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updated: 7/21/2011 9:04 PM

'Critical' clue unveiled in 1985 Wesselman murder

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  • A photo of a ring was unveiled during a news conference at the DuPage County sheriff's office in Wheaton on Thursday. Kristy Wesselman was wearing a ring very similar to this when she was murdered 26 years ago near Glen Ellyn.

       A photo of a ring was unveiled during a news conference at the DuPage County sheriff's office in Wheaton on Thursday. Kristy Wesselman was wearing a ring very similar to this when she was murdered 26 years ago near Glen Ellyn.
    Bev Horne | Staff Photographer

  • Sgt. Bob Harris reveals a photo of a ring during news conference at the DuPage County sheriff's office in Wheaton on Thursday. Kristy Wesselman was wearing a similar ring when she was murdered on July 21, 1985, near Glen Ellyn.

       Sgt. Bob Harris reveals a photo of a ring during news conference at the DuPage County sheriff's office in Wheaton on Thursday. Kristy Wesselman was wearing a similar ring when she was murdered on July 21, 1985, near Glen Ellyn.
    Bev Horne | Staff Photographer

 

DuPage County sheriff's officials sought to reinvigorate their investigation into one of the suburbs' most haunting unsolved mysteries Thursday by disclosing a "critical" clue -- a pearl ring -- in the 1985 murder of Kristy Wesselman.

Authorities said they believe the 15-year-old's killer took the antique gold ring from Kristy's left hand after raping and stabbing her 26 years ago this week in a field near her home near Glen Ellyn.

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For decades, the family heirloom remained a closely kept secret -- one police hoped would eliminate false confessors and ultimately lead to a suspect. But now they're reaching out to the public, asking anyone who may have seen or been given the ring -- size 4 with a chip in the pearl -- to come forward.

"At this point, with 26 years since her murder, the benefits outweigh the risks," detective Sgt. Robert Harris, who is lead investigator on the cold case, said of disclosing the evidence for the first time. "We feel that sharing this important information ... is critical to gaining the suspect's identification."

Kristy was killed the afternoon of July 21, 1985, as she walked a path through a field south of a former Jewel store toward her home, after buying a bottle of soda and a chocolate bar she planned to share with her mother.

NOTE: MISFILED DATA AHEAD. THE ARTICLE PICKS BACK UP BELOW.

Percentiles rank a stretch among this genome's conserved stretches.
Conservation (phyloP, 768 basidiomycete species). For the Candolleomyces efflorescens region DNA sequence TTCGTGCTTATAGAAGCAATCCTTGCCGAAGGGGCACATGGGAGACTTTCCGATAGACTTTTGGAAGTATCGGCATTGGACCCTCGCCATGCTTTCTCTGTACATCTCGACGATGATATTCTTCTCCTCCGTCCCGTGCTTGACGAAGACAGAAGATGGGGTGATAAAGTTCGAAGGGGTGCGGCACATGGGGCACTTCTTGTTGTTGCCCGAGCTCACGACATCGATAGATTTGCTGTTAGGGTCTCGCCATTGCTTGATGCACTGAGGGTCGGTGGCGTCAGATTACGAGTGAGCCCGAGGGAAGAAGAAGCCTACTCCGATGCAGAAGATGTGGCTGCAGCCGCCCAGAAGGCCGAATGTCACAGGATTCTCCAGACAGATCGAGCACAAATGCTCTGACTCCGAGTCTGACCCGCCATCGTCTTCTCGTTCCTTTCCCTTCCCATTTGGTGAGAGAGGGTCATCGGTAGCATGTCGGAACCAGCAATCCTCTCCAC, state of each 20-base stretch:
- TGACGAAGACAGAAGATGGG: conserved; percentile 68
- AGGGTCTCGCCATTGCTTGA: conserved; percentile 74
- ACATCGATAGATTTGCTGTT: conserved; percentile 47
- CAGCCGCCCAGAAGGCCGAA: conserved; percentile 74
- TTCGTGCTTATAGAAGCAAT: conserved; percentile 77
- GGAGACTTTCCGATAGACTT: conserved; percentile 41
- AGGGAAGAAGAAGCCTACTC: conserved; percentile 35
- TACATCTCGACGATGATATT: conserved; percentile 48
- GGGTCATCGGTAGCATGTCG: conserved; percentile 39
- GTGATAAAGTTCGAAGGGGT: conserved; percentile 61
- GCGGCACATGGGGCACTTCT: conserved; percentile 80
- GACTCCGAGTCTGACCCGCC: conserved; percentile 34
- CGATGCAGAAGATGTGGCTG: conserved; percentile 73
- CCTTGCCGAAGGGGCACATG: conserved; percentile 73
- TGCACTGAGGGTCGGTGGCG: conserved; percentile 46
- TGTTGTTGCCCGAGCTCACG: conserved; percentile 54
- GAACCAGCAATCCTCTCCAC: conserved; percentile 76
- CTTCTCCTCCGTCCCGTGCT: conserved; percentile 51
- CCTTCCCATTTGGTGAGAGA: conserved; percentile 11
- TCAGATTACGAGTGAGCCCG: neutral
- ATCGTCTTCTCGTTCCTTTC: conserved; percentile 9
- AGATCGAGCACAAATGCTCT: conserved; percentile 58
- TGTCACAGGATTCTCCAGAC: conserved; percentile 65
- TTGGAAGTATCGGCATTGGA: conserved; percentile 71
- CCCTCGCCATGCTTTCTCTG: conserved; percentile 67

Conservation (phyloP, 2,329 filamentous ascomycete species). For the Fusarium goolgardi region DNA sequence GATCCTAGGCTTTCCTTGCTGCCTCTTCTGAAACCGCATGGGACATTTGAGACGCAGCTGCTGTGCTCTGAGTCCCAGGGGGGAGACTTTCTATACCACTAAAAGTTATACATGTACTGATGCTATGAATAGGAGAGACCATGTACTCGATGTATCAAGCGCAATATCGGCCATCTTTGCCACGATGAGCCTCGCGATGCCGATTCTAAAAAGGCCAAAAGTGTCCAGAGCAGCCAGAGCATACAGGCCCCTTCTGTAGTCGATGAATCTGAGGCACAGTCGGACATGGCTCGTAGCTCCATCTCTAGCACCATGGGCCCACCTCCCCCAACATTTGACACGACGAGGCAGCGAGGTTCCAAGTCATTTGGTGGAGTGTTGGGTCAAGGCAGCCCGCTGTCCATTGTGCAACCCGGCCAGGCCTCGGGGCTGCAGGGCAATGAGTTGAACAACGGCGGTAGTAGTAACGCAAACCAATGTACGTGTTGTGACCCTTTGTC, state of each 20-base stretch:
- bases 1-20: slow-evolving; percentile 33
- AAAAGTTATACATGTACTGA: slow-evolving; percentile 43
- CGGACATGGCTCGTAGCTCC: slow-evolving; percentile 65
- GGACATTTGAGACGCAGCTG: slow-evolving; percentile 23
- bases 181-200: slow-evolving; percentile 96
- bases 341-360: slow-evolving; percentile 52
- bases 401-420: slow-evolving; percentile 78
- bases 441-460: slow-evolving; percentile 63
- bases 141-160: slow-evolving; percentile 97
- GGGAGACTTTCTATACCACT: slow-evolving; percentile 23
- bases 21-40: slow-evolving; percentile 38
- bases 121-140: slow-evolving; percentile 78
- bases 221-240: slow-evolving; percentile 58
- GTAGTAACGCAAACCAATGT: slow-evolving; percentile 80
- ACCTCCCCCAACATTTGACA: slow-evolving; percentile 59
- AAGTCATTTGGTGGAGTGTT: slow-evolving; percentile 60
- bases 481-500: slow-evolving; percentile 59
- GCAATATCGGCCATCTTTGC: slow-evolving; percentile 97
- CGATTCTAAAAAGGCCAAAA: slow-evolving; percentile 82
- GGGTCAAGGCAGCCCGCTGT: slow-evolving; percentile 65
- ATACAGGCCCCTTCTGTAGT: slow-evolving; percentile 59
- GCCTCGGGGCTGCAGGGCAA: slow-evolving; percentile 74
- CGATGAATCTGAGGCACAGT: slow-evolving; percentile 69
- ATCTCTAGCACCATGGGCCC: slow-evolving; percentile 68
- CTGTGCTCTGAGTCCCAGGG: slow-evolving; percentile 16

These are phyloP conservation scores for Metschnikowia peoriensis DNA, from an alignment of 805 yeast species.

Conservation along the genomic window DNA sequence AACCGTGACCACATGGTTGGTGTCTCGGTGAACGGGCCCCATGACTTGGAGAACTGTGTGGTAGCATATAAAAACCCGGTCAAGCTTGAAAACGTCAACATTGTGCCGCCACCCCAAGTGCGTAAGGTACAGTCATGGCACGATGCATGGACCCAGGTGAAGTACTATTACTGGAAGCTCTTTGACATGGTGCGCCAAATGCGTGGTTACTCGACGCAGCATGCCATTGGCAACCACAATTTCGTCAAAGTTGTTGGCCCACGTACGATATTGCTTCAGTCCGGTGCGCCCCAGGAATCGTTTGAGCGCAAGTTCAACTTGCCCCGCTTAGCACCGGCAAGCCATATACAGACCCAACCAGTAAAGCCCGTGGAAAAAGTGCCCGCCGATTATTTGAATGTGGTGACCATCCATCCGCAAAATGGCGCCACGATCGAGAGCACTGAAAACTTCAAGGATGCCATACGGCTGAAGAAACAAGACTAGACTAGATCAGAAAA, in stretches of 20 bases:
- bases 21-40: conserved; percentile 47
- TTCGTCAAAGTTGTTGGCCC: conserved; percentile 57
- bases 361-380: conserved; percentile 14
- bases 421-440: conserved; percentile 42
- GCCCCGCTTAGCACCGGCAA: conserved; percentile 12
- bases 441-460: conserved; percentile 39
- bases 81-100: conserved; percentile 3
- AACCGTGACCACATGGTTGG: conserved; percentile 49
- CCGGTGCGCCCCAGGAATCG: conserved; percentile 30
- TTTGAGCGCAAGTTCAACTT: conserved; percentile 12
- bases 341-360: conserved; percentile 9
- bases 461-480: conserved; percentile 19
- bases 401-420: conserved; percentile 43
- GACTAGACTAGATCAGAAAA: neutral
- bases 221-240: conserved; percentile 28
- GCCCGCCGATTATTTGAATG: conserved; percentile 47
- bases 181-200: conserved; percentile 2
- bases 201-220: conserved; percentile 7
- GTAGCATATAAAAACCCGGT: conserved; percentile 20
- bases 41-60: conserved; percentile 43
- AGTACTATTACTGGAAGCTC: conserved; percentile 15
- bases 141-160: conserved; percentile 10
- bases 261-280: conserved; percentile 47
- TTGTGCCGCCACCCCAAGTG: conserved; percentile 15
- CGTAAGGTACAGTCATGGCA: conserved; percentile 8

In subsequent years, police pursued dozens of suspects and leads -- only to come up short at each turn.

At a news conference Thursday, Kristy's mother, Sandy Wesselman, joined police in pleading for members of the public to come forward with any information that might be relevant.

"There's a man out there who thinks he got away with murder," she said. "Please take help us take away his dream. He stole all of Kristy's."

Thursday's announcement coincided with the launch of a new round of canvassing in Kristy's old neighborhood.

Harris said seven teams of investigators would be in the Valley View subdivision in coming weeks to interview about 120 homeowners who lived there when Kristy was killed and remain there still.

He asked locals to think back about any changes in behavior they might have noticed among family, friends and acquaintances during the time of Kristy's death, such as increased drug or alcohol use, impulsiveness and depression. He said the killer also might have taken an interest in Kristy's case -- or even visited her gravesite.

"We strongly believe that this killer was from the area and that somebody has a bit of information they can give to us," he said. "We know from the past that it can often be the hardest thing to come forward, especially if you're going to be giving information about a loved one. We feel, though, that enough time has gone by, and we've turned over enough stones."

Sheriff's officials also are offering a $10,000 reward to anyone who provides information that leads to an arrest and conviction.

Sandy Wesselman said she is hopeful a break will come from it.

"You may have heard something, you may have wondered about something. But you haven't called the sheriff's department because you're not sure," she said. "Forget not being sure. Let the detectives decide. We need your help to close this case and give closure to my family."

Harris said the killer's DNA, recovered from the crime scene and entered into a national law enforcement database 11 years ago, is checked against profiles of convicted felons every week.

He said police routinely receive tips about the case, with roughly 25 last year and another just a couple weeks ago.

"We believe that Kristy's case is solvable," Harris said. "We understand that some people who realize they may have information may feel guilty about not having called sooner. We realize life's circumstances change, and this might be the time for you to come forward."

Wesselman described her daughter as a "beautiful, gentle little girl" who had a life filled with potential.

She said she still remembers telling Kristy to be careful and that she loved her as the teen walked out of the house that last time.

"On the day of Kristy's funeral," she said, "I silently promised her that I would never stop trying to find the person who killed her. I didn't know it was going to be a lifelong process."

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